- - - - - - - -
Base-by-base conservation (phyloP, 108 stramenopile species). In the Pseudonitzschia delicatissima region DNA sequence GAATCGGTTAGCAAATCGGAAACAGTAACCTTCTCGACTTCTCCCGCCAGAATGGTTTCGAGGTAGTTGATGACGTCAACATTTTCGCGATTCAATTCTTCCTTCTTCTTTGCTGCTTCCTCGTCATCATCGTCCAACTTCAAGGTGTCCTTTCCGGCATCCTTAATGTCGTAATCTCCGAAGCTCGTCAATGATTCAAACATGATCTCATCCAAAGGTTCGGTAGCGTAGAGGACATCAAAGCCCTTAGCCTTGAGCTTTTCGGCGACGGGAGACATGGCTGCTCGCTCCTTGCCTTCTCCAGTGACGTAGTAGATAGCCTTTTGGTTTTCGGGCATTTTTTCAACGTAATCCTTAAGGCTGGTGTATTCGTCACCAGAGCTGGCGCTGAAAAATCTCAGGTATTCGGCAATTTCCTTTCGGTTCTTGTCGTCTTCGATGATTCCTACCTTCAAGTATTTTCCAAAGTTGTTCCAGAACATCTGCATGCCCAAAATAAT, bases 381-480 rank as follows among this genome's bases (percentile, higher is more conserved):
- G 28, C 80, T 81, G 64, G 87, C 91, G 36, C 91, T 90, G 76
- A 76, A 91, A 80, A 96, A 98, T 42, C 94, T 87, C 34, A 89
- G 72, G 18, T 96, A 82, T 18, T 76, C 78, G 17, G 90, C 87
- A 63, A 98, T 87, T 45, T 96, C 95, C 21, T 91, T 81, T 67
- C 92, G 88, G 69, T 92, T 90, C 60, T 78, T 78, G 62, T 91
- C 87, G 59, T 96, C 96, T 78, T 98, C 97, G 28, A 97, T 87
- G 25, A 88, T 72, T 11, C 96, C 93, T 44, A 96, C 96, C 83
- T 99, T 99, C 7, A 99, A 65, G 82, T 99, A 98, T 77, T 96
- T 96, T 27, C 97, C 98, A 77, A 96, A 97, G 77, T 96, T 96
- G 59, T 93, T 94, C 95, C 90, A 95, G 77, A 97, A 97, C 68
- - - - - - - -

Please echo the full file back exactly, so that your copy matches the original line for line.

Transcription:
Base-by-base conservation (phyloP, 108 stramenopile species). In the Pseudonitzschia delicatissima region DNA sequence GAATCGGTTAGCAAATCGGAAACAGTAACCTTCTCGACTTCTCCCGCCAGAATGGTTTCGAGGTAGTTGATGACGTCAACATTTTCGCGATTCAATTCTTCCTTCTTCTTTGCTGCTTCCTCGTCATCATCGTCCAACTTCAAGGTGTCCTTTCCGGCATCCTTAATGTCGTAATCTCCGAAGCTCGTCAATGATTCAAACATGATCTCATCCAAAGGTTCGGTAGCGTAGAGGACATCAAAGCCCTTAGCCTTGAGCTTTTCGGCGACGGGAGACATGGCTGCTCGCTCCTTGCCTTCTCCAGTGACGTAGTAGATAGCCTTTTGGTTTTCGGGCATTTTTTCAACGTAATCCTTAAGGCTGGTGTATTCGTCACCAGAGCTGGCGCTGAAAAATCTCAGGTATTCGGCAATTTCCTTTCGGTTCTTGTCGTCTTCGATGATTCCTACCTTCAAGTATTTTCCAAAGTTGTTCCAGAACATCTGCATGCCCAAAATAAT, bases 381-480 rank as follows among this genome's bases (percentile, higher is more conserved):
- G 28, C 80, T 81, G 64, G 87, C 91, G 36, C 91, T 90, G 76
- A 76, A 91, A 80, A 96, A 98, T 42, C 94, T 87, C 34, A 89
- G 72, G 18, T 96, A 82, T 18, T 76, C 78, G 17, G 90, C 87
- A 63, A 98, T 87, T 45, T 96, C 95, C 21, T 91, T 81, T 67
- C 92, G 88, G 69, T 92, T 90, C 60, T 78, T 78, G 62, T 91
- C 87, G 59, T 96, C 96, T 78, T 98, C 97, G 28, A 97, T 87
- G 25, A 88, T 72, T 11, C 96, C 93, T 44, A 96, C 96, C 83
- T 99, T 99, C 7, A 99, A 65, G 82, T 99, A 98, T 77, T 96
- T 96, T 27, C 97, C 98, A 77, A 96, A 97, G 77, T 96, T 96
- G 59, T 93, T 94, C 95, C 90, A 95, G 77, A 97, A 97, C 68